The good times are back on Wall Street. The market’s at a two-year high. Bernanke remembered where his bread is buttered. Bonus money will flow next month (early, so as to evade the Obama Socialist Tax Hike on Producers scheduled for January first). MOTUs continue to dodge the carried-interest tax bullet, taxing earnings atop the American Ponzi Scheme at rates any receptionist would kill for.
As in any culture, though, the young, the new, and the uninitiated need role models and leadership to learn the complex ways of the culture.
Such is the charity event, publicized in the New York Times to make all look worthy while showing concern for The Little People.
Re-enter Young Wall Street.
Thursday night, a few hours after the Dow Jones Industrial Average closed at a two-year high, 350 finance professionals and their guests packed into Simyone Lounge, an ultra- exclusive club in Manhattan’s Meatpacking District, for the annual Young Wall Street charity gala.
The hot-ticket benefit, which had a 250-person waiting list, was the first major fund-raiser since 2008 for Young Wall Street, a nonprofit organization founded in 2005 by Eric Ritter, a former managing director at Bear Stearns, and Peter Hébert, a former equity researcher at Lehman Brothers.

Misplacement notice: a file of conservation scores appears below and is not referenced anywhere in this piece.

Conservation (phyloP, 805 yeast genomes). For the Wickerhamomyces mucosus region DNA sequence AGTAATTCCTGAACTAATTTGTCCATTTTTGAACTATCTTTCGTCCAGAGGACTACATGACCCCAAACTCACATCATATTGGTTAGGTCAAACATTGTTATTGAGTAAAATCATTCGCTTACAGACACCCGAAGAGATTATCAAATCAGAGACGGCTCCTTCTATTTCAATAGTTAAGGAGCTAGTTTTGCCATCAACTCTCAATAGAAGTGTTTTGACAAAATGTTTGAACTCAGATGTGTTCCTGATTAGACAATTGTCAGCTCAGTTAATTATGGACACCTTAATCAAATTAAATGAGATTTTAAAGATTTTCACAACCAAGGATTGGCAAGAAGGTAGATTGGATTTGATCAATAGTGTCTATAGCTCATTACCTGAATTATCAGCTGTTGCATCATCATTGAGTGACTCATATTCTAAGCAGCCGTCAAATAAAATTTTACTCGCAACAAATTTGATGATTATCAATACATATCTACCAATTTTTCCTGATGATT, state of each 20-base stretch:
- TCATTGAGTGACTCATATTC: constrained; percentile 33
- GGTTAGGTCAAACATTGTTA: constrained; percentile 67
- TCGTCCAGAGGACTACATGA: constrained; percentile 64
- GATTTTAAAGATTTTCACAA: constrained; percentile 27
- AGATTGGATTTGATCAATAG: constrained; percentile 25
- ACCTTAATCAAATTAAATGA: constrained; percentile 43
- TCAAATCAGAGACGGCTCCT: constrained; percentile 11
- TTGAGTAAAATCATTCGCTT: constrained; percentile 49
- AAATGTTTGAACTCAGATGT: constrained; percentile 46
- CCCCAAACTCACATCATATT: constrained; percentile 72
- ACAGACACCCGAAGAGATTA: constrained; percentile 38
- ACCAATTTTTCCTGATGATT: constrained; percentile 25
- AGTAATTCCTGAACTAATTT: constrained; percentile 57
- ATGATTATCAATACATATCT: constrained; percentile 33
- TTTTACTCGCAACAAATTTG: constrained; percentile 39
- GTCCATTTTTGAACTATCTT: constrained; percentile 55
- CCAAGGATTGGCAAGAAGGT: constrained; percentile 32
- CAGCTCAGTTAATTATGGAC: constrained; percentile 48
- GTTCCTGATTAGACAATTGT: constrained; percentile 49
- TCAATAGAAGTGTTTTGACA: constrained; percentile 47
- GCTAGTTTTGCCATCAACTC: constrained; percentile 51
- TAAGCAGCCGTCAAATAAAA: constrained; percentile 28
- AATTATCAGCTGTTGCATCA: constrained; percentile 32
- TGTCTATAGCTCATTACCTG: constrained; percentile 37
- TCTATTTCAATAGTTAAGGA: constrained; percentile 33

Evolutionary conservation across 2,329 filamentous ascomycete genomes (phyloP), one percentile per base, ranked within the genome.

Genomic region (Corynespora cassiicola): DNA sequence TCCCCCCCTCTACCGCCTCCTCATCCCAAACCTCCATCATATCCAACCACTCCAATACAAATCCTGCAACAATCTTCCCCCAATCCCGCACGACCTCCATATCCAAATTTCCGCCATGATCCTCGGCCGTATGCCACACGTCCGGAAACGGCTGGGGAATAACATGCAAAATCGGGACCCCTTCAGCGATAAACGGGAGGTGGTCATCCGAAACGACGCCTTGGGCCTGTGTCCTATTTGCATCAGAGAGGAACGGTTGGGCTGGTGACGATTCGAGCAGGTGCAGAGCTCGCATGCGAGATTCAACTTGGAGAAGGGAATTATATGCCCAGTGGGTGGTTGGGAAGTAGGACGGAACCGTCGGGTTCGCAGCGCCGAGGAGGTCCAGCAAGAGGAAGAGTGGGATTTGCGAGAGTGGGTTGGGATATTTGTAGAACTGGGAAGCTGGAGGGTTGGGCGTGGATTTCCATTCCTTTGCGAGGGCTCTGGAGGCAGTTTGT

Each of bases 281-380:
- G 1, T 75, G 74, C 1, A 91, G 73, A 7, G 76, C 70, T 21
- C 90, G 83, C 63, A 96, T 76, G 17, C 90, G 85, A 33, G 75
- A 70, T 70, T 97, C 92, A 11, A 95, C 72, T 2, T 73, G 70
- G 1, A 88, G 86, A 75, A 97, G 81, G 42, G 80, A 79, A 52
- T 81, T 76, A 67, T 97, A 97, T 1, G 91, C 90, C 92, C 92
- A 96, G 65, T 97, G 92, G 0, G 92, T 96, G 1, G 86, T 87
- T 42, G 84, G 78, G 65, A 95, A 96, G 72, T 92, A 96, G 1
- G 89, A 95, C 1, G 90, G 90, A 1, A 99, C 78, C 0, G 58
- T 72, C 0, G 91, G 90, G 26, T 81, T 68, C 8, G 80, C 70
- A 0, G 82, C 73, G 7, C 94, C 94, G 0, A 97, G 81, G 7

This is where the folkways are passed down to those hired during the ‘austerity years’ when charitable giving wasn’t a priority; survival and bailouts were. This is where a community learns its values, or re-learns them if necessary.
The evening’s beneficiary was All Stars Project, an organization that runs after-school programs for inner-city youth. Last year, amid market unrest and negative public sentiment, Mr. Ritter and Mr. Hébert called off their annual benefit, sensing that a lavish Wall Street party – even in the service of charity – would be inappropriate.
Wise elders: keep the parties private. Now, though, let the good times roll. After all, it’s for the kids, right?
According to Mr. Ritter, the pre-event fund-raising total for the All Stars Project topped $110,000, with more donations expected in the day and weeks to come.
Not to get all quant-y on Young Wall Street, but let’s do the math, shall we?
$110,000 divided by 350 attendees means that the average donation was a little under $315. Per person. Dig deep, baby MOTUs — dig until it hurts.